Just in time for the holidays, some medical advice most people will like: Take a nap. Interrupting sleep seriously disrupts memory-making, compelling new research suggests.
Chronic lack of sleep leads to serious health problems
Over time, a chronic lack of sleep can erode the body in ways that leave us more vulnerable to heart disease, diabetes and other illnesses. Perhaps more common than insomnia, however, is fragmented sleep, the easy awakening that comes with aging, or, worse, the sleep apnoea that afflicts millions, who repeatedly quit breathing for 30 seconds or so throughout the night.
How the study was done
So he and graduate student Hiuyan Lau devised a simple test: documenting relational memory, where the brain puts together separately learned facts in new ways. First, they taught 20 English-speaking college students lists of Chinese words spelled with two characters, such as sister, mother, maid.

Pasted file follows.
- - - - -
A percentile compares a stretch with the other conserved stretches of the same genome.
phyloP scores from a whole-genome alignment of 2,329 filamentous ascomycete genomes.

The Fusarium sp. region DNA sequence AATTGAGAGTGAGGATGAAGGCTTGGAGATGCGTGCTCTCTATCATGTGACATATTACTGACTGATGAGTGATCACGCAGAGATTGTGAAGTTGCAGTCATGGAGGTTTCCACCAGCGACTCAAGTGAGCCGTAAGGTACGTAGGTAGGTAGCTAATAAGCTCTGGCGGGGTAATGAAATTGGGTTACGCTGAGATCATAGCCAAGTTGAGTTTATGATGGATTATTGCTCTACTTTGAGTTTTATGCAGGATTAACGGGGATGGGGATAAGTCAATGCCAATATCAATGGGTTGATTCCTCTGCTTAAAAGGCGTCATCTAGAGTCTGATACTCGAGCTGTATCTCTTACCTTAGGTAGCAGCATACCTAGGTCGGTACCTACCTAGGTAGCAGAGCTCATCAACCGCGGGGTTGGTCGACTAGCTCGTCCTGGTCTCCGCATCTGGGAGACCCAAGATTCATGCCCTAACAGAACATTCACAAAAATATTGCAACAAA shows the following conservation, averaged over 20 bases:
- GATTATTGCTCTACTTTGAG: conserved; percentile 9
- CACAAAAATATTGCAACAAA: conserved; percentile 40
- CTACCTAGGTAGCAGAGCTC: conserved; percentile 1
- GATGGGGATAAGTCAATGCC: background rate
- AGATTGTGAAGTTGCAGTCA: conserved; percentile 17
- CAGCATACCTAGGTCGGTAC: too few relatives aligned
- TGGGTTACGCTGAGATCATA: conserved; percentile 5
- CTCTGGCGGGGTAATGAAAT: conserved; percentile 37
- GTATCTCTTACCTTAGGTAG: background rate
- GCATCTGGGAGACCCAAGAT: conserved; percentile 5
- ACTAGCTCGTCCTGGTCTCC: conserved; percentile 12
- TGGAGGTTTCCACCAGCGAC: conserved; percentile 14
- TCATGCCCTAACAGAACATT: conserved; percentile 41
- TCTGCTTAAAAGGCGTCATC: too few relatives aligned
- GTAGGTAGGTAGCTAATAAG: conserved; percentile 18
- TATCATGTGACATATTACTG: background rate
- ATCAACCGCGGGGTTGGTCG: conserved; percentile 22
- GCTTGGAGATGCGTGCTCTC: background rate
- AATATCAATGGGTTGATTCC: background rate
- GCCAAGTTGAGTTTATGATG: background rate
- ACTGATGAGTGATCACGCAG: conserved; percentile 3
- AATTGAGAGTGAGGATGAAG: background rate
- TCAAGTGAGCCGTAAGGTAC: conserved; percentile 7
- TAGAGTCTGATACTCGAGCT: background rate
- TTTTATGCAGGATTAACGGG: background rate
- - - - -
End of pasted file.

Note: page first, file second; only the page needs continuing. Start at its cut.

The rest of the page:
Sleep apnoea suppresses birth of new brain cells
Conversely, Wisconsin researchers briefly interrupted night-time slow-wave sleep by playing a beep - just loudly enough to disturb sleep but not awaken - and found those people could not remember a task they had learned the day before as well as people whose slow-wave sleep was not disrupted.
'Get sleep problems sorted'
None of the new work is enough, yet, to pinpoint the minimum sleep needed for optimal memory. What's needed may vary considerably from person to person.
Smokers don't sleep well: study ,
Too much/little sleep makes you fat